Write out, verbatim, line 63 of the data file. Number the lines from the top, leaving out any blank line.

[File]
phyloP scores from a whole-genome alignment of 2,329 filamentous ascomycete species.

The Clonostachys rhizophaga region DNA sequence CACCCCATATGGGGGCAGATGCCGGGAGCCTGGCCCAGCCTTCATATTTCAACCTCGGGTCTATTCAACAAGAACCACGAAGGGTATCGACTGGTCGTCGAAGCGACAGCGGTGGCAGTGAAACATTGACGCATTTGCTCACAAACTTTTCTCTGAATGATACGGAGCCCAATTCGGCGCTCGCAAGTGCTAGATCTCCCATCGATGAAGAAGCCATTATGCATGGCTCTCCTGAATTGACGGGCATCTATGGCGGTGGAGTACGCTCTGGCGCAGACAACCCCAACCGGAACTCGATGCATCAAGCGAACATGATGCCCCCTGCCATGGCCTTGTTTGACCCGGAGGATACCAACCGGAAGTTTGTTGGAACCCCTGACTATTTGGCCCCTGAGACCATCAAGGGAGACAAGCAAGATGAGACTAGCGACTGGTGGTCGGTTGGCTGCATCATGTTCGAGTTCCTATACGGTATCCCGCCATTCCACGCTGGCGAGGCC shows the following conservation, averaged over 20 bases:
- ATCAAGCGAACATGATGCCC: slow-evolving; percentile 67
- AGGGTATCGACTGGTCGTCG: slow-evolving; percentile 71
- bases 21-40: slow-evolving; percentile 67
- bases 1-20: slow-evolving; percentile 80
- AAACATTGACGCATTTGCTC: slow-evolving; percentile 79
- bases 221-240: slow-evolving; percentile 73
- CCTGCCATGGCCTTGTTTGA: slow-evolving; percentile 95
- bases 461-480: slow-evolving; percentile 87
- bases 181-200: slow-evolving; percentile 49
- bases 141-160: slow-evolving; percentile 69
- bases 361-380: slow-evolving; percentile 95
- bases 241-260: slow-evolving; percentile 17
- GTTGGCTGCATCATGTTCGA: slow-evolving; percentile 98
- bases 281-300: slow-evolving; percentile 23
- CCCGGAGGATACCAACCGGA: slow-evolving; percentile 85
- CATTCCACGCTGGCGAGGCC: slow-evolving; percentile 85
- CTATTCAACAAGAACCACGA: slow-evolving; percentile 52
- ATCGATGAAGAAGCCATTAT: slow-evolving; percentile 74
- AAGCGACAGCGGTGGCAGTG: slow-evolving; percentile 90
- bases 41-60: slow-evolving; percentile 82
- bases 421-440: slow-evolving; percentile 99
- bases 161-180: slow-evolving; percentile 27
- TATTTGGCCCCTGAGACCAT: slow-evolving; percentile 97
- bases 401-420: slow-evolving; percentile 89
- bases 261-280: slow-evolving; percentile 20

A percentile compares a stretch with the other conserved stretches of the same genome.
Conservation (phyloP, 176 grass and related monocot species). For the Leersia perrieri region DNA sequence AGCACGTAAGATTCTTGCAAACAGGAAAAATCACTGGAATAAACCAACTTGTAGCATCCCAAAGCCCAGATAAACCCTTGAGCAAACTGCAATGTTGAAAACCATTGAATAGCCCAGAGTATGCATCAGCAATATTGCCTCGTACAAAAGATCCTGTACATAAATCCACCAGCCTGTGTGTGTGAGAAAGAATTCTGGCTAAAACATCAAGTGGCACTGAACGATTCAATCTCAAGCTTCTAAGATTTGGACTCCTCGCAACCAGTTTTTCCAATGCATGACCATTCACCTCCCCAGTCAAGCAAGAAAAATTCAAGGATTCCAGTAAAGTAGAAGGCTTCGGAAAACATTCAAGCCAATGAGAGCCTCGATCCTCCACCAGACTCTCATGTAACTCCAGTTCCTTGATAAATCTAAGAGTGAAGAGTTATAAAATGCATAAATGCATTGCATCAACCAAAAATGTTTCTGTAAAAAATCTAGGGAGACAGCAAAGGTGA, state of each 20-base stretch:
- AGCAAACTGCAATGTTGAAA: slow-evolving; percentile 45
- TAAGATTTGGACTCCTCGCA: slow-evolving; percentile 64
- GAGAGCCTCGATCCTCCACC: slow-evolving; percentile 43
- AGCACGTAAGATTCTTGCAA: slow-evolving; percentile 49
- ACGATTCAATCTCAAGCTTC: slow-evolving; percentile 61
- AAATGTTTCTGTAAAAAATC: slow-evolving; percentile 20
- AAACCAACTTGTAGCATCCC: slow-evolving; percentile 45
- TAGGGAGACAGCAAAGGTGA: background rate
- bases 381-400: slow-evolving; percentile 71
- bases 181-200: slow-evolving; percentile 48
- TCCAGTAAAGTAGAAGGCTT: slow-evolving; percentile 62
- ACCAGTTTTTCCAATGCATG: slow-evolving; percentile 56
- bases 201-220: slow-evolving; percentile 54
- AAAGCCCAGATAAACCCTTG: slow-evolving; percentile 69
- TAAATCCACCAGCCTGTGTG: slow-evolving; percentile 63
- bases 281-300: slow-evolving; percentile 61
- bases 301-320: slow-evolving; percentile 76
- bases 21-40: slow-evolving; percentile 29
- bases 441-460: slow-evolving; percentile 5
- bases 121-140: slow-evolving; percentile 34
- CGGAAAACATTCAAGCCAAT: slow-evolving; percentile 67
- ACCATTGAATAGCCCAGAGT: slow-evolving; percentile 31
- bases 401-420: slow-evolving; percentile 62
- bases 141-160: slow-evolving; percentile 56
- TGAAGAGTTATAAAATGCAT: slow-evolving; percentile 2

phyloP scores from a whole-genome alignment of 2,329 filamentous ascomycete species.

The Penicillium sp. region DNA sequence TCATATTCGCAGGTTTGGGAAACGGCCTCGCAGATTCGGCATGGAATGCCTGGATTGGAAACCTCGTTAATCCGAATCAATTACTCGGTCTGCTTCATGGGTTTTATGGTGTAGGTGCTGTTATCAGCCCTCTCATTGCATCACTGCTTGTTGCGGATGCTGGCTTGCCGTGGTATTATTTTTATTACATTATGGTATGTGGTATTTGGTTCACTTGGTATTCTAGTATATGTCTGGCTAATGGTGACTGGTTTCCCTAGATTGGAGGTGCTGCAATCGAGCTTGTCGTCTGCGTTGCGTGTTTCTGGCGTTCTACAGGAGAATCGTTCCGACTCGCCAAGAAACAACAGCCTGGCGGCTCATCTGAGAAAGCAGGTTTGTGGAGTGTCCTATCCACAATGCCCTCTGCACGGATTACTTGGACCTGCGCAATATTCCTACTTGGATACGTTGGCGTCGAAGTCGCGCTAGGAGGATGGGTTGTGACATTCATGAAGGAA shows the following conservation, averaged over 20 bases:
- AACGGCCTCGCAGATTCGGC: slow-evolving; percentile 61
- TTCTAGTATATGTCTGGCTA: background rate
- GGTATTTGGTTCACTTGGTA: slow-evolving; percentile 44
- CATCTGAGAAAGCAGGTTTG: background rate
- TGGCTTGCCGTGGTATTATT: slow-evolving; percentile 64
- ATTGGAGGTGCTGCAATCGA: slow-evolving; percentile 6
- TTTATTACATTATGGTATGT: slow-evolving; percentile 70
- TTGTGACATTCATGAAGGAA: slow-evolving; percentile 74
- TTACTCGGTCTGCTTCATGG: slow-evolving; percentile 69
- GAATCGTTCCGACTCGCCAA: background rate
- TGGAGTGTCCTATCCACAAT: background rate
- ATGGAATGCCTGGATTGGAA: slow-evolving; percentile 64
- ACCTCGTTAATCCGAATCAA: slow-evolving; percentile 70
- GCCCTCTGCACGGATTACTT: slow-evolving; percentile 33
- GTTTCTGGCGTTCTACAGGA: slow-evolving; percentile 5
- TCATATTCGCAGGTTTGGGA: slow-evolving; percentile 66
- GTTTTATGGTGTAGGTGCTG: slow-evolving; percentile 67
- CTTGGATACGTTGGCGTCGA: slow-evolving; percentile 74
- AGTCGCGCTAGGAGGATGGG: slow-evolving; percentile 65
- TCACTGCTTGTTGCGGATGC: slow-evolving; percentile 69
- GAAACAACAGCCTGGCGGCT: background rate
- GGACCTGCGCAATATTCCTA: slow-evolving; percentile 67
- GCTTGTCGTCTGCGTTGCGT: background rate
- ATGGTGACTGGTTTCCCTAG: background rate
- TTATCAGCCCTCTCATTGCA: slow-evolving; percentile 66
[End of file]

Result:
- TTTATTACATTATGGTATGT: slow-evolving; percentile 70